Markenfield Hall (Yorkshire)

The fortified manor house was a sign of social status for its owners, the Markenfield. Its fortifications could only be built with the permission of the king. This permission was acquired in 1310 by John Markenfield, a priest in the nearby church of Ripon Minster. In addition to its parapet, Markenfield Hall is also defended by a moat.

Many families of English knights fortified their houses around the same time as the Markenfields. This shows that their social status and identity, which had earlier depended on connections with their lords, had grown more independent. Another expression of this independence was burial in the parish church instead of the monastery of the lord.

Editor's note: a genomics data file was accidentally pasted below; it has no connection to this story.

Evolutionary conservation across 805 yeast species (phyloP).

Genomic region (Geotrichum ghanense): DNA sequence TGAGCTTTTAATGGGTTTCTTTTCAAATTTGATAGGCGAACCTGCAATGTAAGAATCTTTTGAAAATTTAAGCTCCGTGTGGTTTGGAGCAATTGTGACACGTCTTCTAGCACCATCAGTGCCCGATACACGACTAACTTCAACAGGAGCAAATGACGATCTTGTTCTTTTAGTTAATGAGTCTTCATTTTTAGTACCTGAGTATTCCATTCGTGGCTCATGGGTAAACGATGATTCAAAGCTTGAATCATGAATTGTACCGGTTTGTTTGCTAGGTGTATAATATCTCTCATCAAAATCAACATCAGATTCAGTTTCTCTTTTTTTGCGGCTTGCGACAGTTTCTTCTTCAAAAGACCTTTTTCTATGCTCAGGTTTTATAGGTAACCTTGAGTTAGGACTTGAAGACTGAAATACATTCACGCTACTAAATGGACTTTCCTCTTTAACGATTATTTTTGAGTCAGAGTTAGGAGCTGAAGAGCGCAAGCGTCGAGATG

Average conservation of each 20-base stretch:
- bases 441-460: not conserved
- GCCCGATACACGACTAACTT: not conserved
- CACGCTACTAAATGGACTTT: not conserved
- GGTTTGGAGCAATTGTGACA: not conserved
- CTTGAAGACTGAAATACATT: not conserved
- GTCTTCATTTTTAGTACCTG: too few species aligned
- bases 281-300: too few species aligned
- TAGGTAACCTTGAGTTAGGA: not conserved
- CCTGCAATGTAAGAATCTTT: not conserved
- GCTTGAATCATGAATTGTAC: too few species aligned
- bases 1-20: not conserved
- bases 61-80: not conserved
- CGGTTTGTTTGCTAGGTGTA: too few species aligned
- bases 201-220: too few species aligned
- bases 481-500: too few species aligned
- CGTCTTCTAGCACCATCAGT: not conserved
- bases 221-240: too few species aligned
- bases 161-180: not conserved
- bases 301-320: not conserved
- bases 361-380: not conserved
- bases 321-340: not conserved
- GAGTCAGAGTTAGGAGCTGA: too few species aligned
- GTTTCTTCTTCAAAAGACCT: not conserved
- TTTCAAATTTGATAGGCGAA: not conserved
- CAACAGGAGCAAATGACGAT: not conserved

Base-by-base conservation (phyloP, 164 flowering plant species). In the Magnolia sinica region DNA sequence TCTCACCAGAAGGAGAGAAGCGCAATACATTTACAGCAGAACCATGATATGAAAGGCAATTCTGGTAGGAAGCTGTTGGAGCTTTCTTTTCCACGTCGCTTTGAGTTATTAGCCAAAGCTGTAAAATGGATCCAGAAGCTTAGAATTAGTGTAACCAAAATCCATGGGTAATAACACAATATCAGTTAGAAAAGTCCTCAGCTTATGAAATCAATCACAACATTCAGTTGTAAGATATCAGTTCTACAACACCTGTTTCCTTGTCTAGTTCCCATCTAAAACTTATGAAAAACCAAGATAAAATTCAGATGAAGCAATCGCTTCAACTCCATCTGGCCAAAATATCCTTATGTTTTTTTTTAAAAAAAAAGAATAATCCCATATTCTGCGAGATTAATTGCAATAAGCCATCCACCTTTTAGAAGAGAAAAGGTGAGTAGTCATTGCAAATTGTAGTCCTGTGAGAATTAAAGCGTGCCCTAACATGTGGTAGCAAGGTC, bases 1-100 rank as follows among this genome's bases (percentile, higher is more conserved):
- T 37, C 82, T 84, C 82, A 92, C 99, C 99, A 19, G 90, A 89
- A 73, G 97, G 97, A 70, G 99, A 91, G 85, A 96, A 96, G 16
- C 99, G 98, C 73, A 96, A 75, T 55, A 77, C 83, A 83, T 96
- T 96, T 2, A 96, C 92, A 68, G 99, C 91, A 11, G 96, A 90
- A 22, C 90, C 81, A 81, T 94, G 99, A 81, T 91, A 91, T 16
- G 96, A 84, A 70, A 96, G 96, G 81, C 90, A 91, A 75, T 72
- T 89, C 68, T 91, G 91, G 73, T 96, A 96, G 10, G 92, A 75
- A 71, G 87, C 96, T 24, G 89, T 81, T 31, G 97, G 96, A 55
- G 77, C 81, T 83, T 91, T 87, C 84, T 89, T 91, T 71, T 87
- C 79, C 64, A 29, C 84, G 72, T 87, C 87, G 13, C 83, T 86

A number of shields on one of the walls of the courtyard formerly displayed the heraldry of families with close ties to the Markenfields. The heraldry carved on the Markenfield tombs in Ripon Minster is still visible. It shows connections with powerful Yorkshire families such as the Nevilles and the Scropes.